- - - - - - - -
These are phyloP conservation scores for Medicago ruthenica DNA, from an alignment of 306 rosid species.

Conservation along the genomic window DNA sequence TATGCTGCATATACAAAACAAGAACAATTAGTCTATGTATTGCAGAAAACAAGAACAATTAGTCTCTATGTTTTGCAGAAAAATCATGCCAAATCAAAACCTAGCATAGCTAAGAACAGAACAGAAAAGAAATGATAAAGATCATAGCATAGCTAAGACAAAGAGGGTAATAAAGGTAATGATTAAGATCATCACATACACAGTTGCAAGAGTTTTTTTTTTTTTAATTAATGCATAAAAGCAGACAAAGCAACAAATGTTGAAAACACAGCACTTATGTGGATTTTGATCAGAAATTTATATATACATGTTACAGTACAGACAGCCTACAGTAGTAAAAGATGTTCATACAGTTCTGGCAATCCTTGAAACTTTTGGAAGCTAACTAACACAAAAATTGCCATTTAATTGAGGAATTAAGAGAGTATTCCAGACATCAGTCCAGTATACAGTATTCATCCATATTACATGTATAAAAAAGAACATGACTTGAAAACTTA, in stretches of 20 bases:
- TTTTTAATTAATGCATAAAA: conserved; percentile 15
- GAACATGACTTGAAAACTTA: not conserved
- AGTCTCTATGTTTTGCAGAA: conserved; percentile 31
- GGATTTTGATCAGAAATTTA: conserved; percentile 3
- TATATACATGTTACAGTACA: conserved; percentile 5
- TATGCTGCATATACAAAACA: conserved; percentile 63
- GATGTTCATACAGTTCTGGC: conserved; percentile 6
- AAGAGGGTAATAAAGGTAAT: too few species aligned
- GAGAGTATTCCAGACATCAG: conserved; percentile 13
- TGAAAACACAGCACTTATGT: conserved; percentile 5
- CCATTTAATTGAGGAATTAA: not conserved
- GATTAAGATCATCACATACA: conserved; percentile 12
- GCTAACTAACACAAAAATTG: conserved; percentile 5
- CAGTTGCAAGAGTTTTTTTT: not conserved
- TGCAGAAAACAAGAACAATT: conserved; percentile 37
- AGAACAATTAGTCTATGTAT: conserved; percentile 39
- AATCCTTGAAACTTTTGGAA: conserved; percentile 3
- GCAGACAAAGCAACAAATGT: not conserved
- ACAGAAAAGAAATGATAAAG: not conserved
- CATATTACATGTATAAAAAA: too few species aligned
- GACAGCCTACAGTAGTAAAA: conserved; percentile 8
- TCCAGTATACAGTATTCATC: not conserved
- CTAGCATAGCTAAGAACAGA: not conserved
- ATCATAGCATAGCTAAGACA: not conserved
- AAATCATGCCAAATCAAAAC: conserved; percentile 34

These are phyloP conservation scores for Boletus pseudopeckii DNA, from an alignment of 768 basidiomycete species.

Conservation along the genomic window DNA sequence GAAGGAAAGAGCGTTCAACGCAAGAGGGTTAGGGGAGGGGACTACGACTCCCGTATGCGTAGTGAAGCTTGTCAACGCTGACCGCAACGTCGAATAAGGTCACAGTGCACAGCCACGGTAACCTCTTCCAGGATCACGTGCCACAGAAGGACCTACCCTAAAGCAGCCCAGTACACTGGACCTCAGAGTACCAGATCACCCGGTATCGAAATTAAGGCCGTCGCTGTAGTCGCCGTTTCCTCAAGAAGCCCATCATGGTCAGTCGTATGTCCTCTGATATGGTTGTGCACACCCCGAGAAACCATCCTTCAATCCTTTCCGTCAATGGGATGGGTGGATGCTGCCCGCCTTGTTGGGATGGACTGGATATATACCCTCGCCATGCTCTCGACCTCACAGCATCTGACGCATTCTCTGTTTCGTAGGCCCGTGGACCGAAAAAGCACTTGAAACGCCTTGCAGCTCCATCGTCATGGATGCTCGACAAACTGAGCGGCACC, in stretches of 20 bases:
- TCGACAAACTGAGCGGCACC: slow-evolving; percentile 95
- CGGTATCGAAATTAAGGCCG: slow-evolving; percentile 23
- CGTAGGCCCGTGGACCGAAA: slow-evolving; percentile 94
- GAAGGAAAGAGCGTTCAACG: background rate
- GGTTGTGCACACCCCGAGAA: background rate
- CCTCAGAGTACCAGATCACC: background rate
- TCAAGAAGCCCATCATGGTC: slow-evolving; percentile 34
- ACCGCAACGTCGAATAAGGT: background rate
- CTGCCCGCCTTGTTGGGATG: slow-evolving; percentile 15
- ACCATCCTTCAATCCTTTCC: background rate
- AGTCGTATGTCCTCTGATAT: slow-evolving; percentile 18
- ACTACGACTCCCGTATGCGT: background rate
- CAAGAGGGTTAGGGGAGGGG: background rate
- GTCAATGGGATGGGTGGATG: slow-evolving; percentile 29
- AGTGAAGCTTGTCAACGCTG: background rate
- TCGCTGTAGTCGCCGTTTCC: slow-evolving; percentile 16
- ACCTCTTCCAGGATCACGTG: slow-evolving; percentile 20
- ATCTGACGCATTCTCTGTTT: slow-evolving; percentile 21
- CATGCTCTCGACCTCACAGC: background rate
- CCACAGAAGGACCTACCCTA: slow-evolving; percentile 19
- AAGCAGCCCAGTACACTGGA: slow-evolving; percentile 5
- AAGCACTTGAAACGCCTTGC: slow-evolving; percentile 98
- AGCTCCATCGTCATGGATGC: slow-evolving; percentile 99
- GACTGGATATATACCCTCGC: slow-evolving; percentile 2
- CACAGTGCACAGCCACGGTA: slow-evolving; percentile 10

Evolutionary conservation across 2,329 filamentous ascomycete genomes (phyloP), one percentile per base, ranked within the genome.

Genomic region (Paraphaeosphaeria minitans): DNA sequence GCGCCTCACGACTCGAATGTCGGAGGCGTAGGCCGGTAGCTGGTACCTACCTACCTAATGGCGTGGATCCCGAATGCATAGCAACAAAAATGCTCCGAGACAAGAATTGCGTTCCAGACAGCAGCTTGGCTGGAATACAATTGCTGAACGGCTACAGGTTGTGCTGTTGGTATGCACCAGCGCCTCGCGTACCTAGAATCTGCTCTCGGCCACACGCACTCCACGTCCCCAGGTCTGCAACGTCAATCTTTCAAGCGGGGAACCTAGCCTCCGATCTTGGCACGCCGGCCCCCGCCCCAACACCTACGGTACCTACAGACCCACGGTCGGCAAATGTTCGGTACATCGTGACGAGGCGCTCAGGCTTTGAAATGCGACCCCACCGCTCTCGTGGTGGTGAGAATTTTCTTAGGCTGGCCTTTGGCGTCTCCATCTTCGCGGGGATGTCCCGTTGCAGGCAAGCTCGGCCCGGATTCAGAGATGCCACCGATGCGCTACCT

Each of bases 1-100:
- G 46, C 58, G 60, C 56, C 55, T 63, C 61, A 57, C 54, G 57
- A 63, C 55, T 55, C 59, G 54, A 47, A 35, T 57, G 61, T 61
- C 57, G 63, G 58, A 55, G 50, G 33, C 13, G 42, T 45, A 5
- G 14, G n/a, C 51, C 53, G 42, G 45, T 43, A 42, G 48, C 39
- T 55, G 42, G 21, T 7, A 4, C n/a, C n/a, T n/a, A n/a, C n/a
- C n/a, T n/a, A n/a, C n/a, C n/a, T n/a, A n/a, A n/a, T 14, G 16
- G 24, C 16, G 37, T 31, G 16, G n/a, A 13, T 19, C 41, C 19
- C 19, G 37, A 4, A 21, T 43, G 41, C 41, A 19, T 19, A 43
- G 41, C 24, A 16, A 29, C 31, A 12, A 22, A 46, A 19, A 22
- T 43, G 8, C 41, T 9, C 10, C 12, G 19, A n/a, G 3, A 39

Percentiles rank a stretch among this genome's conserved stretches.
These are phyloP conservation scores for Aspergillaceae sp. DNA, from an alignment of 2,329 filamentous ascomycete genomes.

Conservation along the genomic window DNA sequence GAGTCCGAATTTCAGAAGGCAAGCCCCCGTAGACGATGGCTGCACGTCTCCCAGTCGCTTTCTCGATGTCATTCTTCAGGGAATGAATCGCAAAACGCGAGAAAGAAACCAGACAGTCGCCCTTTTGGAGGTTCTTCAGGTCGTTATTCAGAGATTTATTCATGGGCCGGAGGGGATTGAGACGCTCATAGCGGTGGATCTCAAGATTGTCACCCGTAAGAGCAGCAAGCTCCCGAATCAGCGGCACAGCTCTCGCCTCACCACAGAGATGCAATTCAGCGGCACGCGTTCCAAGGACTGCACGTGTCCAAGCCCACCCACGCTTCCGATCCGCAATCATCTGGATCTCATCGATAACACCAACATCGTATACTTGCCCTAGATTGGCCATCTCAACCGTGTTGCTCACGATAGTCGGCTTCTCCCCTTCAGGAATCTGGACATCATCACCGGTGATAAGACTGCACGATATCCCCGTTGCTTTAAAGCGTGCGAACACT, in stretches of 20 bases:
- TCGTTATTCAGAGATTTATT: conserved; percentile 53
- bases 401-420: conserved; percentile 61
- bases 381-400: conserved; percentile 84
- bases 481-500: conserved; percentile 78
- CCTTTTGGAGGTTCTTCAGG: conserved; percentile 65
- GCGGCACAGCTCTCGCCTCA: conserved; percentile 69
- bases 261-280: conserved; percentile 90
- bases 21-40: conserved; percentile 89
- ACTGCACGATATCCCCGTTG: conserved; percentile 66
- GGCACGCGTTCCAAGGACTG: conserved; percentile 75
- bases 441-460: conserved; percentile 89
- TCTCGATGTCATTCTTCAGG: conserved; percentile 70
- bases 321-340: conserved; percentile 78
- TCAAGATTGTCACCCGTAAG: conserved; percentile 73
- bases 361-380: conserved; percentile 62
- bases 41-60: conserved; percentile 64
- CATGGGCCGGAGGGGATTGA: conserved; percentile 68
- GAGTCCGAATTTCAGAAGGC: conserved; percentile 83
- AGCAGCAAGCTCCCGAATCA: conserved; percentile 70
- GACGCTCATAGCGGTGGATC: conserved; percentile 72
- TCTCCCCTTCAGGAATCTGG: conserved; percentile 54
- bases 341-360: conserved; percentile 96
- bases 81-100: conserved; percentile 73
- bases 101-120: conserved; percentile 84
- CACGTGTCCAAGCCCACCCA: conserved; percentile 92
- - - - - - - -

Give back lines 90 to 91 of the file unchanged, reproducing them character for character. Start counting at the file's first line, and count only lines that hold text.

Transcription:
- GACGCTCATAGCGGTGGATC: conserved; percentile 72
- TCTCCCCTTCAGGAATCTGG: conserved; percentile 54